Last Updated on January 29, 2017 by Jimson Lee
I was lucky to be in Sherbrooke, Quebec (Canada) in 1987 and witnessed Chip Jenkins setting an American record of 1:15.80 for 600 meters missing the World Record of 1:15.77. Chip is my friend on Facebook, so I’ll ask him to comment on this after I publish this article.
Today (at the time of this writing in 2011), the WR is lowered to 1:15.12 with Kevin Borlee just missing the WR two weeks ago in Gent with a 1:15.65 clocking.
At the time, Sherbrooke’s track was a four lane 22 degree banked track that looked similar to a cycling track. I timed his splits and he went through 400 meters in about 48 seconds.
That record is still the US record 24 years later!
How do you Run the Indoor 600 meters?
This is a tough one. 3 laps of hell.
First, it’s a standing start (no blocks) with only “On Your Marks” and then the gun. Make sure you remind your athlete this!
I was told to run it like a 400 meters and “hang on”. I ran earlier that day in 1:21.91 with splits of 25 and 51 (for 200 and 400m). That meant my 200m splits were 25, 26, 31. Yes, I died, and yes, it hurt like hell.
But I still think this is the best way to run the race. Get out hard, get the lead, and just relax but fast and controlled. Use your arms more and more on the last lap. If you lose the race, at least you can say you gave it 100%.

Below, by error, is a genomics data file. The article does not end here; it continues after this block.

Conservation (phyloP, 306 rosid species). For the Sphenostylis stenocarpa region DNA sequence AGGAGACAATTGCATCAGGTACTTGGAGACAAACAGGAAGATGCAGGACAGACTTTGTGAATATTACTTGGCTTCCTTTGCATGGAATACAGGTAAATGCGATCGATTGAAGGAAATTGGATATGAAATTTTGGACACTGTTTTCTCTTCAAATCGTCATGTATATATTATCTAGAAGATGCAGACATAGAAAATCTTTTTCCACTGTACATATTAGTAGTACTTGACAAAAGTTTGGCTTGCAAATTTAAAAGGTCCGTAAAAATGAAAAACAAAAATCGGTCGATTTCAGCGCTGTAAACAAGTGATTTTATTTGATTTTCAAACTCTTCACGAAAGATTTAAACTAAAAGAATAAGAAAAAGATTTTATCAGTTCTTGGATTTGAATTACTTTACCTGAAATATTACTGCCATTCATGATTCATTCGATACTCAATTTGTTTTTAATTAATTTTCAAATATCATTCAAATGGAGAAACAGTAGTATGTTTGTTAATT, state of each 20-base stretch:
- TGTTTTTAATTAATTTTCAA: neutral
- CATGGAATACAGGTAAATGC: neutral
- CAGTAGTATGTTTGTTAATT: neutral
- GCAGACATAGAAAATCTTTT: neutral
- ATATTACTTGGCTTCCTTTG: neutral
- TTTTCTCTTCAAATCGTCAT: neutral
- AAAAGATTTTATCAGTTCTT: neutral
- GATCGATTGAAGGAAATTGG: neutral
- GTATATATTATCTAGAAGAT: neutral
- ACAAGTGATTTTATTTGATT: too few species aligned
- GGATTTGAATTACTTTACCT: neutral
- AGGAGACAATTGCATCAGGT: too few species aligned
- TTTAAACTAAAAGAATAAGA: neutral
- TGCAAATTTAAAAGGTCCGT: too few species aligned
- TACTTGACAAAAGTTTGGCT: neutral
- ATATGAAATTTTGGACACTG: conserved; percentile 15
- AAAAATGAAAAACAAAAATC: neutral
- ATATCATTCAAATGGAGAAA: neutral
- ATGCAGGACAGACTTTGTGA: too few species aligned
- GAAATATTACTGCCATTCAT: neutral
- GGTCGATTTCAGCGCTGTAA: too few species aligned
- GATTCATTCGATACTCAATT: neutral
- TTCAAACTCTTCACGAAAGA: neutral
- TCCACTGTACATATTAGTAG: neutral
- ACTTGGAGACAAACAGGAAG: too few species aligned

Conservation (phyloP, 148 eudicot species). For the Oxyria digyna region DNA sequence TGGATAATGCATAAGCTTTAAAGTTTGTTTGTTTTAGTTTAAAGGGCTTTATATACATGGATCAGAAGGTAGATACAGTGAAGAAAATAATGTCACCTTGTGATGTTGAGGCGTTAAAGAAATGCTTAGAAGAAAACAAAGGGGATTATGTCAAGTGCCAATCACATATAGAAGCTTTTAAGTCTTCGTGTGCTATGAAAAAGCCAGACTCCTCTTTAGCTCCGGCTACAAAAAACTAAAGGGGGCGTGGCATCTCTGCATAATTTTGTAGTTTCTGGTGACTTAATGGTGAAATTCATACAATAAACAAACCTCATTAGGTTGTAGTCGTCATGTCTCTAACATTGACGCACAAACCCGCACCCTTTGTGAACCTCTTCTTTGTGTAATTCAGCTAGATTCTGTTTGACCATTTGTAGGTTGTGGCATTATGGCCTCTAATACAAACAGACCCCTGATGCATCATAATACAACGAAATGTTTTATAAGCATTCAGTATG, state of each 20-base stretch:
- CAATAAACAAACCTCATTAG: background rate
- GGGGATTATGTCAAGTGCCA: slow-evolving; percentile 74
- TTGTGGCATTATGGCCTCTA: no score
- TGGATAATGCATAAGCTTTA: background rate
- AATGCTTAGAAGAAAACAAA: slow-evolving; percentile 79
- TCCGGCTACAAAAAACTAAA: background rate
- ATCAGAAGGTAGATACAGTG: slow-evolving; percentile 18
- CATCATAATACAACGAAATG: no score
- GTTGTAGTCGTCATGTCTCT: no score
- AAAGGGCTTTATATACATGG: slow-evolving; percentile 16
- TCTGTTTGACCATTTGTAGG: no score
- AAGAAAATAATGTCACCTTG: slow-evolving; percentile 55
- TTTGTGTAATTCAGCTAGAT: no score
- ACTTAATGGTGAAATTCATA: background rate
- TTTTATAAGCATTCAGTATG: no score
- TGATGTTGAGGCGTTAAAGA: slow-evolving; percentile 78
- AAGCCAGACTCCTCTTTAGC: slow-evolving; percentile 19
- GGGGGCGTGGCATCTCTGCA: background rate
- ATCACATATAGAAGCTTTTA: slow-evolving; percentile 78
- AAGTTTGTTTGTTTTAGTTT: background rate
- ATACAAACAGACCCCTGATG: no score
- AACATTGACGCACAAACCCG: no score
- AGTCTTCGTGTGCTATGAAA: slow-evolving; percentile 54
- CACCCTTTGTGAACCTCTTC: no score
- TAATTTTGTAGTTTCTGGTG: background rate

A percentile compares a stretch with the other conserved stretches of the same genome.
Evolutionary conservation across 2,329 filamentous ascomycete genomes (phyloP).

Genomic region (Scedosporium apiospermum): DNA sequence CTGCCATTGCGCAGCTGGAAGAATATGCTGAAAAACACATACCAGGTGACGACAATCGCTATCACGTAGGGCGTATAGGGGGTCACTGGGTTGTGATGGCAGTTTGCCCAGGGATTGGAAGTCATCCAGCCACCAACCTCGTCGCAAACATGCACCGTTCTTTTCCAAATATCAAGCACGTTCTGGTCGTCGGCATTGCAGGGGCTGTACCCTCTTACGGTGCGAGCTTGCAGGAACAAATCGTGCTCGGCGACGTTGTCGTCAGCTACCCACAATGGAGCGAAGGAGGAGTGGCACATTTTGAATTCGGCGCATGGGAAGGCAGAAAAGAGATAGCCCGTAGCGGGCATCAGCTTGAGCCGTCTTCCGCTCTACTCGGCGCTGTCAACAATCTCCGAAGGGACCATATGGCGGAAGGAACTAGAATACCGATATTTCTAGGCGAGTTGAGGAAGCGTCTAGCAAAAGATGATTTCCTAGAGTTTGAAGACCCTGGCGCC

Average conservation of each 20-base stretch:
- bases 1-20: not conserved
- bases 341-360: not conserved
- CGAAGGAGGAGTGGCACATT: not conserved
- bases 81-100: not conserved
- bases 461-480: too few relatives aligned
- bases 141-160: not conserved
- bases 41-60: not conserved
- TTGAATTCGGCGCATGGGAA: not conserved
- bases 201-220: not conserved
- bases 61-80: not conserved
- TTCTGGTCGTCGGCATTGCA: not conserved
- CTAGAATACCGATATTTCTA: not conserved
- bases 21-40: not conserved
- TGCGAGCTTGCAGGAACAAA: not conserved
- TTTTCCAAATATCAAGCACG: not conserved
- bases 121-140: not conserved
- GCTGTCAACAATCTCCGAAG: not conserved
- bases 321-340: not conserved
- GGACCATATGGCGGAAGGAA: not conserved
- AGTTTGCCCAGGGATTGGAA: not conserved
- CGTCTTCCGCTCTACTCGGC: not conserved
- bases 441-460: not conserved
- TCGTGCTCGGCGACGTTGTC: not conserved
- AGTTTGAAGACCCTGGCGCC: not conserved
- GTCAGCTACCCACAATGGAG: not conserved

Hopefully for 400m specialists, you have done over-distance work, like 6-5-4-3-2-1 breakdowns, and the 600 meter is familiar territory.
2011 Boston Indoor 600m Mens
In this race, Duane Solomon wins with Tevan Everett finishing second despite leading for 500 meters. At the break, Solomon is in second to last place. Everett’s splits are 23.2 and 49.9 for 200 and 400m.
I give a lot of credit to Everett as this is the way I coach the race. He even leans for the tape (bonus points for that) and as a result he falls and crashes. It could have been the lactic acid’s fault, too.
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Here is the video for the 2011 Boston Indoor 600m Mens:
Dan -P90X Coach says
I think indoor racing’s are bit tricky even though you don’t have to battle against the weather. Still as a standard rule for best results in a competition like this: a case of practice makes you perfect!
I remember that race in 1987 as Donata Sabia had the world record. Two years before that, at the same meet in Sherbrooke, a guy I coached named Brian Thompson from University of Saskatchewan won the 600m there running 1:17.06. At the time, it was the Canadian record and lasted until Byron Goodwin broke it in 97. Before that race, he had lost a couple of 600m races to Tim Bethune – running 1:18 high while going out in 23.5 seconds. (Bethune and Thompson would race the first 200 both trying to get the rail) Brian talked about how much those hurt and decided to try to go out a little more under control at Sherbrooke in 25.0 and 51.0. This seemed to work. At that time in 1985, Thompson’s 1:17.06 run was the 3rd fastest in history in the world. i think it is still one of the fastest ever run in Canada.